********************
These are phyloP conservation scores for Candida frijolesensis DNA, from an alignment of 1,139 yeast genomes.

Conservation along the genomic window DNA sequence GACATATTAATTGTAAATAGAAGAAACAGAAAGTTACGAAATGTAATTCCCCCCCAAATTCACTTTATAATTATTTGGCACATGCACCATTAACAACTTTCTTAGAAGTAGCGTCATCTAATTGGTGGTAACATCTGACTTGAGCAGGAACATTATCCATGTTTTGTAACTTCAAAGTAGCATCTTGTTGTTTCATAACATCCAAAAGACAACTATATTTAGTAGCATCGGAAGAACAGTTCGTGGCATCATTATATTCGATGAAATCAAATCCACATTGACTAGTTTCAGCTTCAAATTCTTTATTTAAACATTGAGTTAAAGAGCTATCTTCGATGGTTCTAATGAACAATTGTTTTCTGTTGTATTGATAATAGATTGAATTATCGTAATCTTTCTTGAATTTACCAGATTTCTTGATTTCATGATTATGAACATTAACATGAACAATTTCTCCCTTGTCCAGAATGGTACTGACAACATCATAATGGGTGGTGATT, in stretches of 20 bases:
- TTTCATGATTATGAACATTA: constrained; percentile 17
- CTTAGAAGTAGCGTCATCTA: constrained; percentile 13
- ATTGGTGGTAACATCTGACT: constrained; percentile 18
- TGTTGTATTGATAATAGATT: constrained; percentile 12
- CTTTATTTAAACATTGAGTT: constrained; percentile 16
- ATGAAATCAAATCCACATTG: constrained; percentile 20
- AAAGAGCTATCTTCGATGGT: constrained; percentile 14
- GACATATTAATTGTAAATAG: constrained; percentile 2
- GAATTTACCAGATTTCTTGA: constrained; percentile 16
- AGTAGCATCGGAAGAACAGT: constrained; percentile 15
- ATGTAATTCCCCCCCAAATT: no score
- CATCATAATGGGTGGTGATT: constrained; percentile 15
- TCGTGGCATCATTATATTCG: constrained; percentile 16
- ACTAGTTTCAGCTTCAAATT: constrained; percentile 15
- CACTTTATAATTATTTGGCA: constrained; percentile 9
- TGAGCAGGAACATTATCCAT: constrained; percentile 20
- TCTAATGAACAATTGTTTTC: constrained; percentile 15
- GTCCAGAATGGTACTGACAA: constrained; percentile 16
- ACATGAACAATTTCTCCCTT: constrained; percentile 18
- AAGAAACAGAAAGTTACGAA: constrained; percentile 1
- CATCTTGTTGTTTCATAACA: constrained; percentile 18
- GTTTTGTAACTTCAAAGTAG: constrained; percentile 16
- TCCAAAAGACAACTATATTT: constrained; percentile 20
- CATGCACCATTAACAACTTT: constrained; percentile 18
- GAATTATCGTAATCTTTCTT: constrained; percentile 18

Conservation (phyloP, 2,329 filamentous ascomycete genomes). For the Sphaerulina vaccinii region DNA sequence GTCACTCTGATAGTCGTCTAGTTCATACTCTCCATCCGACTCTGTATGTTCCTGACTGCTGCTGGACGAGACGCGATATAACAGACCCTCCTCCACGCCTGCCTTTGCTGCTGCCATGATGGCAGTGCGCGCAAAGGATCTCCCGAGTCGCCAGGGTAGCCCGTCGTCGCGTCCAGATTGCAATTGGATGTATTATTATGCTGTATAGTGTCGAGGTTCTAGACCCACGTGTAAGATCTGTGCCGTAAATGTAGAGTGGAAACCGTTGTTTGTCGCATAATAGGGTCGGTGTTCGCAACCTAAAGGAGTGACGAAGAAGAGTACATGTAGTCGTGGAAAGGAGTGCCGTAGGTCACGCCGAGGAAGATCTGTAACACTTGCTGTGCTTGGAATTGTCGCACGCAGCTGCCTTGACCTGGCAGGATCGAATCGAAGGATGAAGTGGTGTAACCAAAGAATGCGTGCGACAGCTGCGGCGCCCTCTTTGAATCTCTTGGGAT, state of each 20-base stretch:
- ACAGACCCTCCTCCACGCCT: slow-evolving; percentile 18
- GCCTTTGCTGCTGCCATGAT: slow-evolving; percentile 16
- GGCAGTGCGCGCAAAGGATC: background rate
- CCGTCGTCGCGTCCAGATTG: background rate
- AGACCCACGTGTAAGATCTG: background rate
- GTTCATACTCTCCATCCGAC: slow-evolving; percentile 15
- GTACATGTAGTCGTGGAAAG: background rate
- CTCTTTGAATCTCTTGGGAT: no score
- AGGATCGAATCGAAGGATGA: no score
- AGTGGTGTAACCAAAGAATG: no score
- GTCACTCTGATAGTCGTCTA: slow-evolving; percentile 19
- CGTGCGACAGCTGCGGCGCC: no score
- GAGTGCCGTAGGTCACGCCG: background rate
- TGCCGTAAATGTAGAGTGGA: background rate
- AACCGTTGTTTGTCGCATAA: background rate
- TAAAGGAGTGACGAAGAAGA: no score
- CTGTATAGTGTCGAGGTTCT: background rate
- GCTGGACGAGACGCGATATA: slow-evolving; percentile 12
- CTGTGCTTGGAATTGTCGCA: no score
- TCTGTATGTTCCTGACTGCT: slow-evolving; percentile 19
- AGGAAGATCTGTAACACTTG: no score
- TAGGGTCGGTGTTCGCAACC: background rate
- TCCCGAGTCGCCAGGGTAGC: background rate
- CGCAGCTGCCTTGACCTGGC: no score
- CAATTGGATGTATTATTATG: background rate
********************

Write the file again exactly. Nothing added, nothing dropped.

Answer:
These are phyloP conservation scores for Candida frijolesensis DNA, from an alignment of 1,139 yeast genomes.

Conservation along the genomic window DNA sequence GACATATTAATTGTAAATAGAAGAAACAGAAAGTTACGAAATGTAATTCCCCCCCAAATTCACTTTATAATTATTTGGCACATGCACCATTAACAACTTTCTTAGAAGTAGCGTCATCTAATTGGTGGTAACATCTGACTTGAGCAGGAACATTATCCATGTTTTGTAACTTCAAAGTAGCATCTTGTTGTTTCATAACATCCAAAAGACAACTATATTTAGTAGCATCGGAAGAACAGTTCGTGGCATCATTATATTCGATGAAATCAAATCCACATTGACTAGTTTCAGCTTCAAATTCTTTATTTAAACATTGAGTTAAAGAGCTATCTTCGATGGTTCTAATGAACAATTGTTTTCTGTTGTATTGATAATAGATTGAATTATCGTAATCTTTCTTGAATTTACCAGATTTCTTGATTTCATGATTATGAACATTAACATGAACAATTTCTCCCTTGTCCAGAATGGTACTGACAACATCATAATGGGTGGTGATT, in stretches of 20 bases:
- TTTCATGATTATGAACATTA: constrained; percentile 17
- CTTAGAAGTAGCGTCATCTA: constrained; percentile 13
- ATTGGTGGTAACATCTGACT: constrained; percentile 18
- TGTTGTATTGATAATAGATT: constrained; percentile 12
- CTTTATTTAAACATTGAGTT: constrained; percentile 16
- ATGAAATCAAATCCACATTG: constrained; percentile 20
- AAAGAGCTATCTTCGATGGT: constrained; percentile 14
- GACATATTAATTGTAAATAG: constrained; percentile 2
- GAATTTACCAGATTTCTTGA: constrained; percentile 16
- AGTAGCATCGGAAGAACAGT: constrained; percentile 15
- ATGTAATTCCCCCCCAAATT: no score
- CATCATAATGGGTGGTGATT: constrained; percentile 15
- TCGTGGCATCATTATATTCG: constrained; percentile 16
- ACTAGTTTCAGCTTCAAATT: constrained; percentile 15
- CACTTTATAATTATTTGGCA: constrained; percentile 9
- TGAGCAGGAACATTATCCAT: constrained; percentile 20
- TCTAATGAACAATTGTTTTC: constrained; percentile 15
- GTCCAGAATGGTACTGACAA: constrained; percentile 16
- ACATGAACAATTTCTCCCTT: constrained; percentile 18
- AAGAAACAGAAAGTTACGAA: constrained; percentile 1
- CATCTTGTTGTTTCATAACA: constrained; percentile 18
- GTTTTGTAACTTCAAAGTAG: constrained; percentile 16
- TCCAAAAGACAACTATATTT: constrained; percentile 20
- CATGCACCATTAACAACTTT: constrained; percentile 18
- GAATTATCGTAATCTTTCTT: constrained; percentile 18

Conservation (phyloP, 2,329 filamentous ascomycete genomes). For the Sphaerulina vaccinii region DNA sequence GTCACTCTGATAGTCGTCTAGTTCATACTCTCCATCCGACTCTGTATGTTCCTGACTGCTGCTGGACGAGACGCGATATAACAGACCCTCCTCCACGCCTGCCTTTGCTGCTGCCATGATGGCAGTGCGCGCAAAGGATCTCCCGAGTCGCCAGGGTAGCCCGTCGTCGCGTCCAGATTGCAATTGGATGTATTATTATGCTGTATAGTGTCGAGGTTCTAGACCCACGTGTAAGATCTGTGCCGTAAATGTAGAGTGGAAACCGTTGTTTGTCGCATAATAGGGTCGGTGTTCGCAACCTAAAGGAGTGACGAAGAAGAGTACATGTAGTCGTGGAAAGGAGTGCCGTAGGTCACGCCGAGGAAGATCTGTAACACTTGCTGTGCTTGGAATTGTCGCACGCAGCTGCCTTGACCTGGCAGGATCGAATCGAAGGATGAAGTGGTGTAACCAAAGAATGCGTGCGACAGCTGCGGCGCCCTCTTTGAATCTCTTGGGAT, state of each 20-base stretch:
- ACAGACCCTCCTCCACGCCT: slow-evolving; percentile 18
- GCCTTTGCTGCTGCCATGAT: slow-evolving; percentile 16
- GGCAGTGCGCGCAAAGGATC: background rate
- CCGTCGTCGCGTCCAGATTG: background rate
- AGACCCACGTGTAAGATCTG: background rate
- GTTCATACTCTCCATCCGAC: slow-evolving; percentile 15
- GTACATGTAGTCGTGGAAAG: background rate
- CTCTTTGAATCTCTTGGGAT: no score
- AGGATCGAATCGAAGGATGA: no score
- AGTGGTGTAACCAAAGAATG: no score
- GTCACTCTGATAGTCGTCTA: slow-evolving; percentile 19
- CGTGCGACAGCTGCGGCGCC: no score
- GAGTGCCGTAGGTCACGCCG: background rate
- TGCCGTAAATGTAGAGTGGA: background rate
- AACCGTTGTTTGTCGCATAA: background rate
- TAAAGGAGTGACGAAGAAGA: no score
- CTGTATAGTGTCGAGGTTCT: background rate
- GCTGGACGAGACGCGATATA: slow-evolving; percentile 12
- CTGTGCTTGGAATTGTCGCA: no score
- TCTGTATGTTCCTGACTGCT: slow-evolving; percentile 19
- AGGAAGATCTGTAACACTTG: no score
- TAGGGTCGGTGTTCGCAACC: background rate
- TCCCGAGTCGCCAGGGTAGC: background rate
- CGCAGCTGCCTTGACCTGGC: no score
- CAATTGGATGTATTATTATG: background rate